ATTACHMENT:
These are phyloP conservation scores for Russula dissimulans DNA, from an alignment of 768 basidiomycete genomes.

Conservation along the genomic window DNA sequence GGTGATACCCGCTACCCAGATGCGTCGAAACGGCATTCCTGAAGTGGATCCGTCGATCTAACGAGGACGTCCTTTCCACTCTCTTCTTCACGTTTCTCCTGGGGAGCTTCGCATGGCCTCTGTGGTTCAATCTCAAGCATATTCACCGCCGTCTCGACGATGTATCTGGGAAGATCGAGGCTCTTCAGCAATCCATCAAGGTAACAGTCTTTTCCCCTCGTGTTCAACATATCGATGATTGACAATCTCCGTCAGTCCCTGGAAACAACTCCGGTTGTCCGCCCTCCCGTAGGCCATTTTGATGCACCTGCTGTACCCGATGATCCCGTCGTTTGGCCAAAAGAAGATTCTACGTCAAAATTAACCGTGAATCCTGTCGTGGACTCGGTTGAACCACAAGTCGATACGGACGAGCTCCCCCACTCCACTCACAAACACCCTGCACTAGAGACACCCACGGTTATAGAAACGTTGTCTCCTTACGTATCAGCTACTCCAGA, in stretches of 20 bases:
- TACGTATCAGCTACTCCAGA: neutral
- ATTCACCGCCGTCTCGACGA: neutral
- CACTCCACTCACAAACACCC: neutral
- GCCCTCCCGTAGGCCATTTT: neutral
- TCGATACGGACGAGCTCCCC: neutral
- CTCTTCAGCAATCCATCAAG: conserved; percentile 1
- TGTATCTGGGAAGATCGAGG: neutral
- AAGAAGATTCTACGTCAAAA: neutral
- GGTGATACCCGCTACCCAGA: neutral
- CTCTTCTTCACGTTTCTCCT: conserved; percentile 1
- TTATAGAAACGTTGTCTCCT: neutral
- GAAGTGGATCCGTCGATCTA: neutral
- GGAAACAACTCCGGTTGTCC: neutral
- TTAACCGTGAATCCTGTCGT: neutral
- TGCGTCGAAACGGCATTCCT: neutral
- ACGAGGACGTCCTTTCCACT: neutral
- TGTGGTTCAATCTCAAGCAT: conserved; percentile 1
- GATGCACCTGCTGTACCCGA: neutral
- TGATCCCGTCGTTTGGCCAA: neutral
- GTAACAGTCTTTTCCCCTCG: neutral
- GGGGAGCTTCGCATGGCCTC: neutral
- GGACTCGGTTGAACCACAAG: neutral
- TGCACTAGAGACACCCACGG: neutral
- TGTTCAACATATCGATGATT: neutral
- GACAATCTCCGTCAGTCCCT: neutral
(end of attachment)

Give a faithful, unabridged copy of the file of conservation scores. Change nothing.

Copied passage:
These are phyloP conservation scores for Russula dissimulans DNA, from an alignment of 768 basidiomycete genomes.

Conservation along the genomic window DNA sequence GGTGATACCCGCTACCCAGATGCGTCGAAACGGCATTCCTGAAGTGGATCCGTCGATCTAACGAGGACGTCCTTTCCACTCTCTTCTTCACGTTTCTCCTGGGGAGCTTCGCATGGCCTCTGTGGTTCAATCTCAAGCATATTCACCGCCGTCTCGACGATGTATCTGGGAAGATCGAGGCTCTTCAGCAATCCATCAAGGTAACAGTCTTTTCCCCTCGTGTTCAACATATCGATGATTGACAATCTCCGTCAGTCCCTGGAAACAACTCCGGTTGTCCGCCCTCCCGTAGGCCATTTTGATGCACCTGCTGTACCCGATGATCCCGTCGTTTGGCCAAAAGAAGATTCTACGTCAAAATTAACCGTGAATCCTGTCGTGGACTCGGTTGAACCACAAGTCGATACGGACGAGCTCCCCCACTCCACTCACAAACACCCTGCACTAGAGACACCCACGGTTATAGAAACGTTGTCTCCTTACGTATCAGCTACTCCAGA, in stretches of 20 bases:
- TACGTATCAGCTACTCCAGA: neutral
- ATTCACCGCCGTCTCGACGA: neutral
- CACTCCACTCACAAACACCC: neutral
- GCCCTCCCGTAGGCCATTTT: neutral
- TCGATACGGACGAGCTCCCC: neutral
- CTCTTCAGCAATCCATCAAG: conserved; percentile 1
- TGTATCTGGGAAGATCGAGG: neutral
- AAGAAGATTCTACGTCAAAA: neutral
- GGTGATACCCGCTACCCAGA: neutral
- CTCTTCTTCACGTTTCTCCT: conserved; percentile 1
- TTATAGAAACGTTGTCTCCT: neutral
- GAAGTGGATCCGTCGATCTA: neutral
- GGAAACAACTCCGGTTGTCC: neutral
- TTAACCGTGAATCCTGTCGT: neutral
- TGCGTCGAAACGGCATTCCT: neutral
- ACGAGGACGTCCTTTCCACT: neutral
- TGTGGTTCAATCTCAAGCAT: conserved; percentile 1
- GATGCACCTGCTGTACCCGA: neutral
- TGATCCCGTCGTTTGGCCAA: neutral
- GTAACAGTCTTTTCCCCTCG: neutral
- GGGGAGCTTCGCATGGCCTC: neutral
- GGACTCGGTTGAACCACAAG: neutral
- TGCACTAGAGACACCCACGG: neutral
- TGTTCAACATATCGATGATT: neutral
- GACAATCTCCGTCAGTCCCT: neutral